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Comment Re:Incorrect (Score 1) 60

Do you have any actual evidence that wind farms have this effect? This strikes me as arguing that NASA shouldn't use gravity assist because it robs a planet of some of its momentum.

In other words, while you're technically correct, the effect is so small as to be irrelevant. But tell you what, if you have evidence that wind farms actually have this large an effect, then provide citations. And no, some blog is not a citation. I mean peer reviewed or primary literature.

Comment Re:Windows is Bloated (Score 1) 80

As with a lot of annoying Microsoft things these days; the fact that you can't is more of a licensing issue than a technical one.

On the desktop, Windows 10 LTSB is the de-crapified version you actually want; but haha, volume-licensed enterprise SKUs only!

If you have the appropriate Windows Server version license; you can install "server core" or "nano server"; which have even more cut out; but while that can at least be purchased in single units; it's a fairly expensive way to declutter a workstation.

It took a while; but Microsoft did manage to disentangle a lot of the formerly mandatory bits and pieces; it's just that they seem loath to actually sell that to you unless they've exhausted all the alternatives.

Comment Re:It's true (Score 2) 172

Pixar was unique in Silicon Valley companies in that we had deadlines that could not move. The film had to be in theaters before Christmas, etc. I'd see employees families come to Pixar to have dinner with them. I took the technical director training but decided to stay in studio tools, first because Pixar needed better software more than they needed another TD, and second because of the crazy hours.

Comment Re:It is so unfair. (Score 1) 325

Just fly over.

We have lots of godless people in the Midwest. Where I live, we have traffic jams, but they're five minutes long and only if you leave at exactly 5pm.

In a ten minute drive, I can get Thai (3) genuine Chinese (7), varieties of Mex (11), Turkish (2) Afghani (1), Indian (7), and much much more. A good house: $115K. A great house: $250K. House in the country with pond and woods for $350K.

Gigabit Ethernet in town. International airport 45min drive on a bad day. LGBTQ+ friendly. There are evangelicals, rednecks and others who, when they're sober, are fine people. The music is good, but not great, but not as expensive as the coasts.

The universities are rated very well, and aren't that expensive. Sports is ok, major teams within easy driving distance.

You're not going to get rich here rapidly. But you might have much less stress and be happy, hedonistic and godless-- or not.

Comment Re:What? (Score 2) 98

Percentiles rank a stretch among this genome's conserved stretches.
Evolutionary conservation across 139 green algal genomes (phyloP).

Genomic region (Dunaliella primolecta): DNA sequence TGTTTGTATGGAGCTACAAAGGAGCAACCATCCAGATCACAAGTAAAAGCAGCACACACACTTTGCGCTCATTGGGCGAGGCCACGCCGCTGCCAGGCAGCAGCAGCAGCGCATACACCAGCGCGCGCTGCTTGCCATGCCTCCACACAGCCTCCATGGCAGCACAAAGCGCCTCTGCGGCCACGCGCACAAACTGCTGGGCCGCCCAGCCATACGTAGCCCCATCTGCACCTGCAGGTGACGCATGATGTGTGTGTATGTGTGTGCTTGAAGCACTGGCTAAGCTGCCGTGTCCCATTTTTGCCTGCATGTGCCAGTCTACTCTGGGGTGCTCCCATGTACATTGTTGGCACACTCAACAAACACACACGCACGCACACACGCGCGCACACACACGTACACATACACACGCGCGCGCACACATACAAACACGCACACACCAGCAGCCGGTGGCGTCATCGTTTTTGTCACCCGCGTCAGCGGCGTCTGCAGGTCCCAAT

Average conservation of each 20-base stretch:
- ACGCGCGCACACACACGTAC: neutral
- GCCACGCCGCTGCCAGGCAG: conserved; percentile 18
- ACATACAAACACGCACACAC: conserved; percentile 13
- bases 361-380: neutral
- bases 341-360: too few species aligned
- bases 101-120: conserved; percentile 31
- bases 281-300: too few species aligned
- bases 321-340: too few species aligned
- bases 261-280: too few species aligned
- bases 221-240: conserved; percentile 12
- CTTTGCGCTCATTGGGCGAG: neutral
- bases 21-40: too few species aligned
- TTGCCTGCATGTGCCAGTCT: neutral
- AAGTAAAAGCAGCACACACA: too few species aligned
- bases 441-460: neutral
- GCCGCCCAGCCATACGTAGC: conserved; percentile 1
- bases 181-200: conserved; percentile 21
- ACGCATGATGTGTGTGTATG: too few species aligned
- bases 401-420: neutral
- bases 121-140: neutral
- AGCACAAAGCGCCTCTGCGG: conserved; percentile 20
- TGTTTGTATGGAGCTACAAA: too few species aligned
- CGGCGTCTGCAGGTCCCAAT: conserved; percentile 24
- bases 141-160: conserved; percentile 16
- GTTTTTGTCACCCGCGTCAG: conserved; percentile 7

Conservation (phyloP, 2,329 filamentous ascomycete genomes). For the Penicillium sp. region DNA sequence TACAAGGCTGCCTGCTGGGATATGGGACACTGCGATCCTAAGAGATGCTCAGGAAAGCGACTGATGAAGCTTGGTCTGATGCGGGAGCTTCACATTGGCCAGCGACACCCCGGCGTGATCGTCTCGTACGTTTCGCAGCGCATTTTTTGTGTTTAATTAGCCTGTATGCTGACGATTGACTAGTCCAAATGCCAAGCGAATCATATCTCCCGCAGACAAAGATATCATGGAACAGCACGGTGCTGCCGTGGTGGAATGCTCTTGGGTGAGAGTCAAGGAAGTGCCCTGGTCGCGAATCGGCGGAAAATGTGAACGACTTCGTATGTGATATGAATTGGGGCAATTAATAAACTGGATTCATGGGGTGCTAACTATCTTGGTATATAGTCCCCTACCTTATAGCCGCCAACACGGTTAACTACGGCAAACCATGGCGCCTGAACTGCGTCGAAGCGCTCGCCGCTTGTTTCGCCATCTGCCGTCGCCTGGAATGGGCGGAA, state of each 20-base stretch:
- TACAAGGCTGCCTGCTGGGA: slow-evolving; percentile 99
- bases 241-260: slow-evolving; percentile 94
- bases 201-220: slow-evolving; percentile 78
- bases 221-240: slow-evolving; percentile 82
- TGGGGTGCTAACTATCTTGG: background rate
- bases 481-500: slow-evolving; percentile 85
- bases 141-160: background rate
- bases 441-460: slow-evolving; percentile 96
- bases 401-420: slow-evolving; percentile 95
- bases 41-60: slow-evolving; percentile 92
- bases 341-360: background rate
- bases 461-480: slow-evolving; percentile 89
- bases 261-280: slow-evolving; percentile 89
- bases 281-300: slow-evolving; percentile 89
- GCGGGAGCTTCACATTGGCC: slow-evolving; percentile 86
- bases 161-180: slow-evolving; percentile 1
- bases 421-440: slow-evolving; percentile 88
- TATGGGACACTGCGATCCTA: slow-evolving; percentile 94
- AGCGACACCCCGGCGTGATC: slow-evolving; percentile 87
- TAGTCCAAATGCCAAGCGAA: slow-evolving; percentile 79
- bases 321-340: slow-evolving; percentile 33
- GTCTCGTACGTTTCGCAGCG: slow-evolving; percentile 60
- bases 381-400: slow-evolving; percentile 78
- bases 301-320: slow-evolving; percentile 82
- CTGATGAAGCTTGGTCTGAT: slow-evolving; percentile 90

Having 51% of the hushing power means that your version of bitcoin transaction are dominate over others. Therefore you can pollute the transactions with fake transactions to your hearts content and no one can stop you. Indeed more you do it the more it will continue.

Personally I am surprised bitcoin hasn't been bot netted into hashing yet

Comment Re:example (Score 1) 113

I didn't say it was right, I said it was on to something.

When prosecution doesn't work as a deterence - and it obviously doesn't in high-stakes white collar crimes - then prevention needs the be stronger.

This could very well take the form of pre-crime investigations. I'm against imprisoning someone for something they didn't (yet) do. But why is it that police has to wait until a crime has been committed before they can even begin looking?

I was in this position once. Someone tried to run a common scam on me and I went to the police so that they could catch them in flagranti. The answer pretty much was "well, no crime has been committed so far, so we can do nothing".

A bigger stress on the part where in many crimes the attempt is a crime would help out a lot, especially with corporate crime.

Comment Re:Unintended consequences (Score 1) 495

The problem still remains that "over-abundance" will only apply to labor. It won't apply to capacity nor to raw resources. We'll have lots of humans with not enough to do, whereas Marxism remains a "classical" economic system which still thinks in terms of scarcity of labor.

I don't think the future is Communist, but neither do I think it is strictly capitalist. I think we're still going to have a fundamentally consumer society, still at its core free market, it's just that labor will no longer be an issue. It will mean adjusting precisely how it is that society as a whole profits from the means of production. And remember that Marxism was always more than merely an economic theory, but was fundamentally a socio-political theory. It was innovative in that it viewed economics as the very core, but it proposed a good deal more than simply "From each according to his ability, to each according to his needs", and involved revolution, dictatorship and what really does amount to a sort of single party state (because, after all, who needs more than one political movement when Marxism is perfect).

In the end, I expect we'll probably see a shift towards capital gains taxes, higher resource rents, transactional taxes (ie. taxes on the purchase or sale of bonds and shares) and other such mechanisms, and while lots of corporate interests will kick up a mighty storm, but there's little choice in the matter. At some point, robots will do a great deal of the work.

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